Meanwhile, Netflix is laser-focused on spiffing up its measurement offerings to quell marketer complaints.

During its first-ever upfront event this year, Netflix announced plans to make Nielsen’s Digital Ad Ratings available to advertisers in Q4 (as in, now), in addition to inking a partnership with EDO. Considering Netflix’s reluctance to venture beyond the safety net of Nielsen measurement, its decision to tap EDO speaks to the degree CTV players need performance-based measurement to survive the streaming wars.

Braving the competition

Speaking of TV measurement providers, those vendors spent the year dueling for status as a go-to currency option.

The JIC forged ahead with plans to certify currencies it believes are ready to be used as a basis for TV ad transactions, starting with conditional certifications for iSpot, VideoAmp and Comscore in September for transparent census-level data.

Nielsen, meanwhile, still refuses to join the JIC – further solidifying Nielsen’s recent positioning as both outsider and incumbent. But, to Nielsen’s credit, it did regain accreditation from the Media Rating Council (MRC) in April for national TV measurement.

Nielsen has suffered from delays, too. Nielsen pushed its timeline to include digital data sets in its endorsed currency (which is still panel-based only). Nielsen also put off its self-imposed deadline of September 2023 to retire its average commercial minute ratings in favor of impressions. That is now set to arrive in Q3 2024. (Talk about a gradual transition.)

The JIC’s certification process also helped distinguish future measurement and currency providers. (Not all measurement providers can become currency.)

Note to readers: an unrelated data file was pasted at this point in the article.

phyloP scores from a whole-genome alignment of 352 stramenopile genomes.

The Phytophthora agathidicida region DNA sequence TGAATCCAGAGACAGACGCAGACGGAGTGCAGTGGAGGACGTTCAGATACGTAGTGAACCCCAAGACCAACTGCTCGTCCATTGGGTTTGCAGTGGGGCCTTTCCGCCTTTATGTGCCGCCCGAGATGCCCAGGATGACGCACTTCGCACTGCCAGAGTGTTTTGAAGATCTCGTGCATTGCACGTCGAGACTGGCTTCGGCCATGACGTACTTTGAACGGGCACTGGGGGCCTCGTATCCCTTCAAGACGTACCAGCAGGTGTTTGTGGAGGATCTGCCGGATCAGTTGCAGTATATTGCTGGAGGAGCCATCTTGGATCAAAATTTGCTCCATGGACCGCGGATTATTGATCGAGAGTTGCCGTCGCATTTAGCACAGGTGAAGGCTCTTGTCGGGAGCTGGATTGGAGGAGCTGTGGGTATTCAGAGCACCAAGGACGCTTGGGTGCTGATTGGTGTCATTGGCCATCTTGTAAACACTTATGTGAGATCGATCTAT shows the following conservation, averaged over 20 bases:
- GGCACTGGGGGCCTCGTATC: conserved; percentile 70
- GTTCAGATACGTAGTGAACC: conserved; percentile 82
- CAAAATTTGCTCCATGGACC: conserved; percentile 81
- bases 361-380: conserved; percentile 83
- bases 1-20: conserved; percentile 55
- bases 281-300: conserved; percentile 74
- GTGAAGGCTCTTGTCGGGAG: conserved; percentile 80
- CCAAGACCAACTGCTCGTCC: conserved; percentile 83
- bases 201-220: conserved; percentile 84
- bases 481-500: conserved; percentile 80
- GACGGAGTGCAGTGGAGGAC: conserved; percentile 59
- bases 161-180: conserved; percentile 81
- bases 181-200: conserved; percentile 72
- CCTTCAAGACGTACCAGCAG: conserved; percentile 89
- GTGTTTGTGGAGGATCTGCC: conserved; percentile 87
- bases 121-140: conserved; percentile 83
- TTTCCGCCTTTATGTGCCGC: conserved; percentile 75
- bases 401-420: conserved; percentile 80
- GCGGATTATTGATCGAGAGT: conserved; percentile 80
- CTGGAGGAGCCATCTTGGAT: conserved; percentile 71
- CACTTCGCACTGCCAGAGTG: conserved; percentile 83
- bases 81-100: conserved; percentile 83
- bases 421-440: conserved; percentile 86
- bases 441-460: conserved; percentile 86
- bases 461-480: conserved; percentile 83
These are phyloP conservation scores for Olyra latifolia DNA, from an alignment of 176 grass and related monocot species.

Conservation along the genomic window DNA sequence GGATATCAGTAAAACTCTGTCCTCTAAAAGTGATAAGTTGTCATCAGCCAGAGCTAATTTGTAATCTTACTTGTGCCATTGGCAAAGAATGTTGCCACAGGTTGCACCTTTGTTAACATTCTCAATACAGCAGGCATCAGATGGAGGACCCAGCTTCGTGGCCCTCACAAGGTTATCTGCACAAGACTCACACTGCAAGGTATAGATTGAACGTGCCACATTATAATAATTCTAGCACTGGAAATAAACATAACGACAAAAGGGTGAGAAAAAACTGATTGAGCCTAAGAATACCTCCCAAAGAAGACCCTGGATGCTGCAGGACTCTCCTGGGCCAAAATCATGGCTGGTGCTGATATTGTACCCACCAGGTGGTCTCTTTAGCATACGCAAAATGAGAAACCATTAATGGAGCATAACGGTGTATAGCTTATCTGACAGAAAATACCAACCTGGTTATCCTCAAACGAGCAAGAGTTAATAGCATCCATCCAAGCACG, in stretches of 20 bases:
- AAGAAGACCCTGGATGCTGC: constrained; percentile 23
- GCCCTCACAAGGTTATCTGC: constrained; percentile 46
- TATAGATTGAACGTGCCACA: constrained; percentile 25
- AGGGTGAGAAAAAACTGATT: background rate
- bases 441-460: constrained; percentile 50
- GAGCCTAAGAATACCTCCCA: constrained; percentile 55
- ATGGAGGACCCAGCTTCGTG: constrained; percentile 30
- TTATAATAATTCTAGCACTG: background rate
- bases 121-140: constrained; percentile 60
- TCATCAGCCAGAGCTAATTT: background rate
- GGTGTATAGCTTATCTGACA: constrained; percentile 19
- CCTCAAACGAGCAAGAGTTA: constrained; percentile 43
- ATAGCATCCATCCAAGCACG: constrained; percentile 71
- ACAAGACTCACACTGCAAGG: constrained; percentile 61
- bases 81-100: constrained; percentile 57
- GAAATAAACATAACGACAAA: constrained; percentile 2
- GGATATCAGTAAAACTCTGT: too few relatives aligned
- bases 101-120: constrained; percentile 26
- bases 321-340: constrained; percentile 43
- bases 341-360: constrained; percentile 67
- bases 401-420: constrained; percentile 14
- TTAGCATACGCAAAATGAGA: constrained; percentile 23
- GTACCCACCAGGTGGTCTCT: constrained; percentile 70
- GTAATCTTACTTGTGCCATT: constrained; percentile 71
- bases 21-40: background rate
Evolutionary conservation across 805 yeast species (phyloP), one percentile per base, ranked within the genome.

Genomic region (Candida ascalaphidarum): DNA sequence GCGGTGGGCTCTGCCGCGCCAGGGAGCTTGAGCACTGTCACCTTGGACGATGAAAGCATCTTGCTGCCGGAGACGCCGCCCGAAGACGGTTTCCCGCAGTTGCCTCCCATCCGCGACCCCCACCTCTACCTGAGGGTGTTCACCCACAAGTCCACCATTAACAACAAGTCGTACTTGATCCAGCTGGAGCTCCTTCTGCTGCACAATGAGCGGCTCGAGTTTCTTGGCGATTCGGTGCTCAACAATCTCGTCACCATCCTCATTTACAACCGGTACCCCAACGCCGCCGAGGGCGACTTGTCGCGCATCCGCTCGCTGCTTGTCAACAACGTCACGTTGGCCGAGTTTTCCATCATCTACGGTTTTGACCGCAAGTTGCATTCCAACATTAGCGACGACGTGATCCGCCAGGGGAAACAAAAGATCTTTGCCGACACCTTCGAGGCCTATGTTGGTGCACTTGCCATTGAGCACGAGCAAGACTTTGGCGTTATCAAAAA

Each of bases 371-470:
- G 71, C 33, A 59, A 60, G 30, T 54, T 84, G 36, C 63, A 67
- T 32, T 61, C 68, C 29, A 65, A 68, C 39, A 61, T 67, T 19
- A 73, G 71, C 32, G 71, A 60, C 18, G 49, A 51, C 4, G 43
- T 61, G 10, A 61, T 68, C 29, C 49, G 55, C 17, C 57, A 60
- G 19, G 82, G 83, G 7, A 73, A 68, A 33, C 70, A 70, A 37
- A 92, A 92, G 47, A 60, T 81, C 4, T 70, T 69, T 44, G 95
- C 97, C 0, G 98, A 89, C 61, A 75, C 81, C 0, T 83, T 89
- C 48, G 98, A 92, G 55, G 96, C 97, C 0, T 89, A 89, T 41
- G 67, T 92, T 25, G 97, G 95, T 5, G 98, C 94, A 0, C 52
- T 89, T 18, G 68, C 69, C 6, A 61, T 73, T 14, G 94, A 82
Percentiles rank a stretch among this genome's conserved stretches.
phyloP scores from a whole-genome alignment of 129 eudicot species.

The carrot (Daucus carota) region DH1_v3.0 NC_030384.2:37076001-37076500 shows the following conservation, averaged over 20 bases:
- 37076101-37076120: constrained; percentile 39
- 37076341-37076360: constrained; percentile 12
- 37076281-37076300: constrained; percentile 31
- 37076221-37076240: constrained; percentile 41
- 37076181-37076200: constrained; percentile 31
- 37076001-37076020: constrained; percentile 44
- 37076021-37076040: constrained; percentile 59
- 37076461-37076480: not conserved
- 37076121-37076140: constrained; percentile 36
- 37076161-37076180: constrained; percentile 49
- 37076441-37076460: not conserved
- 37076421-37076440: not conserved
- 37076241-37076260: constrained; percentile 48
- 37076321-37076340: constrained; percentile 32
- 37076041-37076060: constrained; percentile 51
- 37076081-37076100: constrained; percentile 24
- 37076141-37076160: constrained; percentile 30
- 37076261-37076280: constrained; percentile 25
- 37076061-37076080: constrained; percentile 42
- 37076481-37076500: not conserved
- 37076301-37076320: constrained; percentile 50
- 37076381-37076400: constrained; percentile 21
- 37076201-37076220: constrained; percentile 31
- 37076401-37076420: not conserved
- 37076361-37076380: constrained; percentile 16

For example, Samba TV, Innovid and 605 (which iSpot acquired in September) sit squarely in the measurement camp. One factor that sets measurement vendors apart from currencies is their lack of intention to pursue MRC accreditation for TV audience measurement.

While the JIC says the industry shouldn’t wait around for accreditation to start using new currencies – mainly because MRC accreditation takes forever – the JIC still requires certified currencies to at least pursue an audit from the MRC.

On the other hand, the industry’s top alt currency options – VideoAmp, iSpot and Comscore – busily inked deals with programmers, which makes them stronger contenders for 2024 upfronts. But ad spend behind alt currencies was below optimistic expectations, with the percentage of individual buyers testing or using alt currencies actually dipping by 3% since 2022, according to Advertiser Perceptions.

The process of transitioning to new video currencies is slow, but buyers and sellers are making progress. According to Advertiser Perceptions, roughly 40% of advertisers who tested or used an alt currency this year have eliminated at least one currency from their consideration lists.

And the currency competition will only intensify as contenders drop out of the race, including via consolidation.

Next year, expect the TV measurement shakeout to hit a new fever pitch.